For many Americans, this never-ending cold (and it’s extreme cold) was particularly difficult. But there’s one group that undoubtedly felt it the most: The homeless.
But as one compassionate teen says, “We all live on this planet together.”
These wise words are from Minnesota high schooler Rudy Hummel, who recently completed his mission of sleeping outside for a whole year, raising $6,000 for Western Lake Superior Habitat for Humanity and the Hawk Ridge Bird Observatory in the process.
The 17-year-old Boy Scout started his mission on June 7, 2013, steadfastly sleeping outside in 30 different places, including a tree platform, an ice hut, a hotel deck and tents, according to Inforum.
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In his hometown of Hermantown, temperatures dropped to 27 degrees below zero this year, making it the second-coldest and the third-snowiest winter on record. Rudy braved 76 nights of this bone-chilling weather.
Not that he was completely alone in his time outdoors. According to the National Alliance to End Homelessness, on a single night in January 2013, 610,042 Americans were experiencing homelessness.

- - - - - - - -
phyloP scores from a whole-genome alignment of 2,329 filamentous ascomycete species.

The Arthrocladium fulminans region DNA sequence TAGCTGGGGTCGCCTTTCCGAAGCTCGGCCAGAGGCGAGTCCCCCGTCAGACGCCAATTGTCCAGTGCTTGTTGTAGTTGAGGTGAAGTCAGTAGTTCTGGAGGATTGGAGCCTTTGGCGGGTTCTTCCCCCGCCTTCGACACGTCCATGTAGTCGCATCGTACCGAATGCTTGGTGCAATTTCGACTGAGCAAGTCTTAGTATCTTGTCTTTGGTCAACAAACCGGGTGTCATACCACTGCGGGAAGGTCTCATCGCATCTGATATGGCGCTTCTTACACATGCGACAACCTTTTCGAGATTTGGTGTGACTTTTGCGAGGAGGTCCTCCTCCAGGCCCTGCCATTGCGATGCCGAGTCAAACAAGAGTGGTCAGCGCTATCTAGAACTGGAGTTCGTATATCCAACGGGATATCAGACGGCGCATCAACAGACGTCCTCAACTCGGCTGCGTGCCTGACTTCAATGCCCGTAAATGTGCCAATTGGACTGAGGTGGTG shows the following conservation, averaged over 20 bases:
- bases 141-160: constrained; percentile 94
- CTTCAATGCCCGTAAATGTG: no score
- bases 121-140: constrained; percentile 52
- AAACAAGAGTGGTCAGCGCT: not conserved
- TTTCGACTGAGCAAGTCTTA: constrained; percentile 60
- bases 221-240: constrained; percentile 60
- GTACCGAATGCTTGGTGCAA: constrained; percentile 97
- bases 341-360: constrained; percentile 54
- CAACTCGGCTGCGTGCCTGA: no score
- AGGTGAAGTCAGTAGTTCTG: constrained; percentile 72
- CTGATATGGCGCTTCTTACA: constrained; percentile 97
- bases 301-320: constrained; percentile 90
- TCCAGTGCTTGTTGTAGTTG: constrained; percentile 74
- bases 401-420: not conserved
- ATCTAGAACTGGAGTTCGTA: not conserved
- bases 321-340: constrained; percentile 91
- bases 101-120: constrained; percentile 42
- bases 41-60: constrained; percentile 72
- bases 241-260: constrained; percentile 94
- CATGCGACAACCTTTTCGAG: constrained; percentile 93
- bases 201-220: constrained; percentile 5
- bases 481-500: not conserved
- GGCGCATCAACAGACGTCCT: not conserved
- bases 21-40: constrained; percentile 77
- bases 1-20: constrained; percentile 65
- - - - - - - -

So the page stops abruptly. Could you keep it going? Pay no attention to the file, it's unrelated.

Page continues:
“I thought about what’s important to me, like the outdoors. I also thought about how many people have to sleep outside all the time, without sleeping bags or warm clothing,” he wrote on his website Snore Outdoors. “Caring for people is important, and so is caring for the environment that sustains us.”
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Rudy’s commitment certainly inspired others. “It helped to energize us in our work,” Daryl Yankee, the executive director of Western Lake Superior Habitat for Humanity, told the Duluth News Tribune.
Yankee added, “It didn’t take him long to start thinking about his experience as it relates to other people and how they don’t always have a choice.”
Now that his year-long mission is complete, Rudy is now sleeping in his warm bed at home, but he’s still raising funds for his charities here, here and here.
And despite this year’s polar vortex, the young man remains dedicated and is up for another challenge.
“What a unique and incredible journey,” he wrote on his final blog post. “I’d do it all over again in a heartbeat.”
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